CENTRAL INFORMATION COMMISSION
(Room No.313, CIC Bhawan, Baba Gangnath Marg, Munirka, New Delhi-110067)
Before Prof. M. SridharAcharyulu (Madabhushi Sridhar), CIC
Second Appeal No.: CIC/EPFOG/A/2018/627668
Shri Kapil Agarwal Appellant
CPIO, EPFO, Haryana Respondent
Order Sheet: RTI filed on 07.05.2018, CPIO replied on 15.05.2018, FAO – Nil, Second appeal filed on 03.08.2018, Hearing on 10.09.2018;
Proceedings on 10.09.2018: Appellant present at CIC, Public Authority represented by CPIO.
Mr.Rajan Chhabra, APFC at CIC:
Date of Decision – 12.09.2018: Disposed of with directions.
1. The appellant sought information regarding PF details, last salary slip, UAN number etc., of his wife Mrs. Sakshi Goyal who has worked in three companies (names mentioned in the RTI application). The CPIO on 19.05.2018, transferred the RTI application to the RO East Delhi and RO Gurgaon. Not having received any information, the appellant filed first appeal and the FAA did not pass any order. Aggrieved with the above responses, the appellant approached this Commission.
2. The appellant submitted that his wife Mrs. Sakshi Goyal has filed false domestic violence case&maintenance case against him and his family members, in which she claimed that she is not working anywhere. However, she has worked/working in the following organizations i.e. (i) Sahil Group New Delhi from September 2011 to September 2015, (ii) John Keells Gurgaon from October 2015 to November 2016, and (iii) Analec Gurgaon from November 2016 to till date.The appellant submitted that hesought information in order to prove his innocence in the court of law. The appellant also added that he has every right to get complete information as being a spouse and quoted a Bombay High Court order. The appellant stated that Bombay High Court in Writ Petition no. 10690 of 2017in Central Public Information Officer, Aurangabad Vs. Central Information Commissioner and Another, wherein it was held that:
“………Para. 12. Though this information is not before this Court, the contention of the petitioner will have to be tested as to whether the said contention could be referable to Section 8(1)(e) or 8(1)(j) contending that personal information cannot be disclosed to a citizen if it is not in public interest. The claimant/husband cannot be termed as a third party citizen. He is the husband of the employee, whose PF details are being sought. The petitioner’s case, within the framework of Section 8(1)(e), fails.
13. Section 8(1)(j) was never canvassed by the petitioner before any of the authorities below, except in this Court for the first time. I am considering the submissions of the petitioner even under Section 8(1)(j) since law need not be pleaded.
14. Testing the case of the petitioner under Section 8(1)(j), the petitioner would not be obliged to give any information to an unrelated citizen if it causes unwarranted invasion on the privacy of an individual.
18. It cannot be lost sight of in this case that the relation between the person seeking information of the lady, who is employed in a private company, is that of a husband and wife. On account of a marital discord, the wife has dragged the husband before the District Court. For the purposes of his litigation, the husband requires the information about the salary and provident fund accumulations of the wife. Such information could also be acquired by the husband by making an application before the District Court. Rather than perpetuating the hardships of the husband, the CIC has found it fit to direct the petitioner to disclose the said information.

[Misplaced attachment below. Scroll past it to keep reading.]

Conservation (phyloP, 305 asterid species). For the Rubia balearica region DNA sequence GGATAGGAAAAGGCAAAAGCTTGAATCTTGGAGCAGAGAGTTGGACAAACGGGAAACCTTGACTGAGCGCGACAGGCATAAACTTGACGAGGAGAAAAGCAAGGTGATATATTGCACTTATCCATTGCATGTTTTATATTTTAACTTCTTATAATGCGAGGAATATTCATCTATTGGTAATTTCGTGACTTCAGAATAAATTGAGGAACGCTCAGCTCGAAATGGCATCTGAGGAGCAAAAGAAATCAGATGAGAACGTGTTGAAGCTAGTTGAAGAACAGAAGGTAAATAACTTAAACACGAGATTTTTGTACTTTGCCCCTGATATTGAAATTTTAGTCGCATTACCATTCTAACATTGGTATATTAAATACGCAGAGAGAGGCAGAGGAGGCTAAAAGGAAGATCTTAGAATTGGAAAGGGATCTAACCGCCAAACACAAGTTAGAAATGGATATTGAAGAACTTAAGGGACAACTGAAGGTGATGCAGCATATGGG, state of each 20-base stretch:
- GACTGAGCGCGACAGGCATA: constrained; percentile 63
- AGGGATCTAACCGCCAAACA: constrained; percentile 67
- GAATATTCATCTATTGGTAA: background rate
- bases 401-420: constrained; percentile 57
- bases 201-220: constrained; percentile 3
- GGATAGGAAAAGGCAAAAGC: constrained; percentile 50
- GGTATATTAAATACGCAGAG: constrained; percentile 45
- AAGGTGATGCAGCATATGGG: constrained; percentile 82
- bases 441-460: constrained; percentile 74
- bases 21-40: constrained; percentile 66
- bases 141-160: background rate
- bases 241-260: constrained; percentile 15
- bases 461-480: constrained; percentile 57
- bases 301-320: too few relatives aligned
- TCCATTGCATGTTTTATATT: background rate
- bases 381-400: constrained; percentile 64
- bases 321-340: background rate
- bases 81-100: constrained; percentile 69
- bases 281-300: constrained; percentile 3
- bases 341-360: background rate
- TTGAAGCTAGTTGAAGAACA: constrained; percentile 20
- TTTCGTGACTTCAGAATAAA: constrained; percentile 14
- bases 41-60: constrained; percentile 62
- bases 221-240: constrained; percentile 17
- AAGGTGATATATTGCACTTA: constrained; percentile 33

19. In this backdrop, it is imperative that the petitioner must first come to a conclusion, either under subclauses (e) or (j) of Section 8(1) that the information is confidential and cannot be disclosed. It is only when the competent authority justifies the nondisclosure under the first part of subclauses (e) or (j) that that the second part in the said subclauses would have to be considered to the extent of whether the information is required to be disclosed in larger public interest. In my view, the petitioner has failed in the first place to justify it’s refusal to disclose the information. The husband seeking information cannot be said to be a stranger or a third party. The information sought by him also cannot be said to be confidential.
20. In my view, if matrimonial matters are being prosecuted by the parties, there should not be any embargo on divulging the PF accumulations of the wife since the said information is sought by the husband to be placed before the District Court. It also cannot be ignored that the wife is not before this Court and has not challenged the impugned order.”
3. The respondent authority submitted that information is not available with them and it is available at three different CPIOs i.e. EPF Regional office Gurgaon, EPF Regional office Delhi Central and EPFO, Mumbai.
4. In view of the above, the Commission directs the respondent authorities i.e.EPF Regional office Gurgaon, EPF Regional office Delhi Central and EPFO, Mumbaito provide latest salary and PF details of Mrs. Sakshi Goyal to the appellant, within 15 days from the date of receipt of this order. Disposed of.
Central Information Commissioner